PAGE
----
3. Most US cities are in desperate need of more rental housing – it should be built. This seems to be a direct consequence of US tax incentives that allow homeowners to deduct mortgage interest from their taxes. This was policy was purposefully implemented post WWII and re-enforced post 2008 financial crisis, in order to encourage home ownership in the suburbs. This policy has reinforced the American dream to own a house, but it has also encouraged massive urban sprawl, where cities originally emptied from the core to the suburbs (creating racial segregation in the bargain) and required infrastructure to support progressively distant housing developments. To encourage the building of rental housing that would offer new less expensive options to the middle class, Florida dares to suggest supplying housing vouchers to middle class citizens along with a basic income via negative income tax. He contends such changes in expenditure flow would encourage the badly needed investment to build rental housing.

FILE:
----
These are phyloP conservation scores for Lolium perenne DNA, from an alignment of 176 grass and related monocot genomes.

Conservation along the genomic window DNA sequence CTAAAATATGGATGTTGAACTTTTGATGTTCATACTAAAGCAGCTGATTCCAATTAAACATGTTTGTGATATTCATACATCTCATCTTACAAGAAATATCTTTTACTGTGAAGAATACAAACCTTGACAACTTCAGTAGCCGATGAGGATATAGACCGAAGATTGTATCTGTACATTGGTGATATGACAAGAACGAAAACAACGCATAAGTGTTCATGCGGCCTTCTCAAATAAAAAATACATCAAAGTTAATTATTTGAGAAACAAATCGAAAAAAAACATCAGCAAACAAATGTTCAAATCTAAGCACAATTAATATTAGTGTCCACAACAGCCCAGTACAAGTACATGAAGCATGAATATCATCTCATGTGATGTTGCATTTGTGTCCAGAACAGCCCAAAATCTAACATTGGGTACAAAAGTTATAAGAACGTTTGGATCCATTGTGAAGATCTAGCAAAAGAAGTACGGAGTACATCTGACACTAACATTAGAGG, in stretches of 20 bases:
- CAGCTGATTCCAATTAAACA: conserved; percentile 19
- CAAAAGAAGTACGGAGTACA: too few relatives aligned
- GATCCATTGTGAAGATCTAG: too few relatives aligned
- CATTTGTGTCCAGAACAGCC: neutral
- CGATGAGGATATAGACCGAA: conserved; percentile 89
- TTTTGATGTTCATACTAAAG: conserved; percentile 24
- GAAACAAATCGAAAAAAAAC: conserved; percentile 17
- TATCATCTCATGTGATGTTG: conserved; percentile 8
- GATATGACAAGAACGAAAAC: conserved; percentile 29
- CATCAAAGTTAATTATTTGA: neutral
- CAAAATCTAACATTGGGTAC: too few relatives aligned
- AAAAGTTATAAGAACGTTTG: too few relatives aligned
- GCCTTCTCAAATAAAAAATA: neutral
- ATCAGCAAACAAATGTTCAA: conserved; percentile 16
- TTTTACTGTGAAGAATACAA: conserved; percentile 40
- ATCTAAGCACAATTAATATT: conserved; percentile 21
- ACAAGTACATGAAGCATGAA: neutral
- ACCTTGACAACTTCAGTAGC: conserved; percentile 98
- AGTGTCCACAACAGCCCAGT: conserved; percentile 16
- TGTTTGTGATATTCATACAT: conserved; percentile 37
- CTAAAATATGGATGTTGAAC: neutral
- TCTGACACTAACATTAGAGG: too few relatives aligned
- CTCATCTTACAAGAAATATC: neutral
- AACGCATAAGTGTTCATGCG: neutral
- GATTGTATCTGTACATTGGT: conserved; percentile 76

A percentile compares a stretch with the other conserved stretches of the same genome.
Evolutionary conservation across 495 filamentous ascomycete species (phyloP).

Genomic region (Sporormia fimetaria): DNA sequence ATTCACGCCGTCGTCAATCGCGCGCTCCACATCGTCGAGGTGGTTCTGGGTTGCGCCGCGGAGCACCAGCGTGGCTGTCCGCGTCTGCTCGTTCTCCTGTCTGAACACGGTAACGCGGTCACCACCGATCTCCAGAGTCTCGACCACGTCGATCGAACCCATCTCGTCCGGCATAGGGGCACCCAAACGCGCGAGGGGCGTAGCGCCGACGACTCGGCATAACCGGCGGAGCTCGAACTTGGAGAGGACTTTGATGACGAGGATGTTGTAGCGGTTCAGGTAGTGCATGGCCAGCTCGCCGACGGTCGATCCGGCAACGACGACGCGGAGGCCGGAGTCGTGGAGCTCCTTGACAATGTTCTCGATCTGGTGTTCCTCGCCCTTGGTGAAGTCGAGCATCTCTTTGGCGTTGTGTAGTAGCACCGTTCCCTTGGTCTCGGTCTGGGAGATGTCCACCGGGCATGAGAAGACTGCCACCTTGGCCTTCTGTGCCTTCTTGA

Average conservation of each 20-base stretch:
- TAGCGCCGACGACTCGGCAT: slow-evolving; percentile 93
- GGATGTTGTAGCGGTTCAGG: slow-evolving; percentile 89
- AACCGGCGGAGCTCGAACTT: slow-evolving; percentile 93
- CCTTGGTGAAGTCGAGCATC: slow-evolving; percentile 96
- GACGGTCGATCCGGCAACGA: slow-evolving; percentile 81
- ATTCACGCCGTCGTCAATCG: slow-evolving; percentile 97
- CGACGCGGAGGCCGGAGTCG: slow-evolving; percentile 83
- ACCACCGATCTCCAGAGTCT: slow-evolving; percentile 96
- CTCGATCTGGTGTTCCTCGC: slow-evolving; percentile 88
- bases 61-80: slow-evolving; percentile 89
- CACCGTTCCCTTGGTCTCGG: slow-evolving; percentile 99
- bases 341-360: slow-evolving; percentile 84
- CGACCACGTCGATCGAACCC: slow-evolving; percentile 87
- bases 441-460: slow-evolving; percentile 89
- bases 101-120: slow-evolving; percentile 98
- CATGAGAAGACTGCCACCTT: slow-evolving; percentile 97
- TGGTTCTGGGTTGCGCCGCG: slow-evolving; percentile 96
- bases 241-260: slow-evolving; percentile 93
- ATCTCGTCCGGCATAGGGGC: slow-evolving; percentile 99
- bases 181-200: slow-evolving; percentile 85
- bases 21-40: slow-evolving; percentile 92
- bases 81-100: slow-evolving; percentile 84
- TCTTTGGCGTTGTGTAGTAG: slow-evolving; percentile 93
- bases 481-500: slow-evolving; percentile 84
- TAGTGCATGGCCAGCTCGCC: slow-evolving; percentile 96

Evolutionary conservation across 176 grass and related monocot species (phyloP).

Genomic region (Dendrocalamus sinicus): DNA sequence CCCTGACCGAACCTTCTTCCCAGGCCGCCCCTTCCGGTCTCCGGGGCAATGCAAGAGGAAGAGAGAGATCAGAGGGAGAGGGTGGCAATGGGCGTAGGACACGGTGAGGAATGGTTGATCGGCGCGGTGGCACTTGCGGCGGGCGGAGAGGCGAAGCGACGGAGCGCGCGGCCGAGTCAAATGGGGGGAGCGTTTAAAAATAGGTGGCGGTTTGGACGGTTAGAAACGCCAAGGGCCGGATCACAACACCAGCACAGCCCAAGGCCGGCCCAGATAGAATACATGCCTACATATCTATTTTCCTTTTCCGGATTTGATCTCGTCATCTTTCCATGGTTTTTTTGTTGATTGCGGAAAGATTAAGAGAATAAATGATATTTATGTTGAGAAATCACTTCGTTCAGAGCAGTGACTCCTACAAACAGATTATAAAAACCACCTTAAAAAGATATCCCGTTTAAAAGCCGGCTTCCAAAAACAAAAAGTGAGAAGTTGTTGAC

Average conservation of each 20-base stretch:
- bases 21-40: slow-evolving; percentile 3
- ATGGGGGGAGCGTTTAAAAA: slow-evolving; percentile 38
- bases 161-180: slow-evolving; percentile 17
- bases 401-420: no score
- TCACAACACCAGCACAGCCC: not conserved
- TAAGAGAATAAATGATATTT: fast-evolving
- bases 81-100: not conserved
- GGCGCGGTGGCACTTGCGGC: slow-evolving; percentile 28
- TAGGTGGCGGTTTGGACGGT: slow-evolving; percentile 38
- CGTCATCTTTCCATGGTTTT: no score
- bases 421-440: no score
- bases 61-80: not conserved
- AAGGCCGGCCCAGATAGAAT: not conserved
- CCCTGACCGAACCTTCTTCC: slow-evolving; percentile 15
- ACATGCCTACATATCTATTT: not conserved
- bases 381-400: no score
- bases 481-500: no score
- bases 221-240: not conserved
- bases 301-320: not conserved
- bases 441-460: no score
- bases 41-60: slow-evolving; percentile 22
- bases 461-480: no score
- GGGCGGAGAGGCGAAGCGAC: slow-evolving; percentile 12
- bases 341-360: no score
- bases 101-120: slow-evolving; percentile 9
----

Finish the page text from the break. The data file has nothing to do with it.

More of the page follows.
4. Having opened the genie of economic restructuring, Florida’s 4th Pillar considers the conversion of low-wage service jobs into middle class work that pays wages capable of supporting families. He likens the economic recalibration of family-supporting wages to the conversion of low-paid factory work to blue collar jobs that could support a middle-class family. Florida quotes Henry Ford’s wisdom on this insight “that assembly-line workers should be paid enough to buy the cars they were making”. In modern America, what would be the equivalent insight? “Walmart cashiers should be paid enough to house, clothe, feed and maintain their households?” Florida points to progressive retail and hospitality companies that have developed “good jobs strategies” – like Whole Foods, Zara, Costco, Trader Joes, Four Seasons. He contends that corporate America has the power to make this change and reap the benefits of increased productivity and profitability into the bargain. Again, to his credit, Florida discusses a minimum wage, that recognizes the geographic differences in suggests that would need to be considered so that minimum wages would not be one size fits all – but vary by the cost of living conditions from city to city.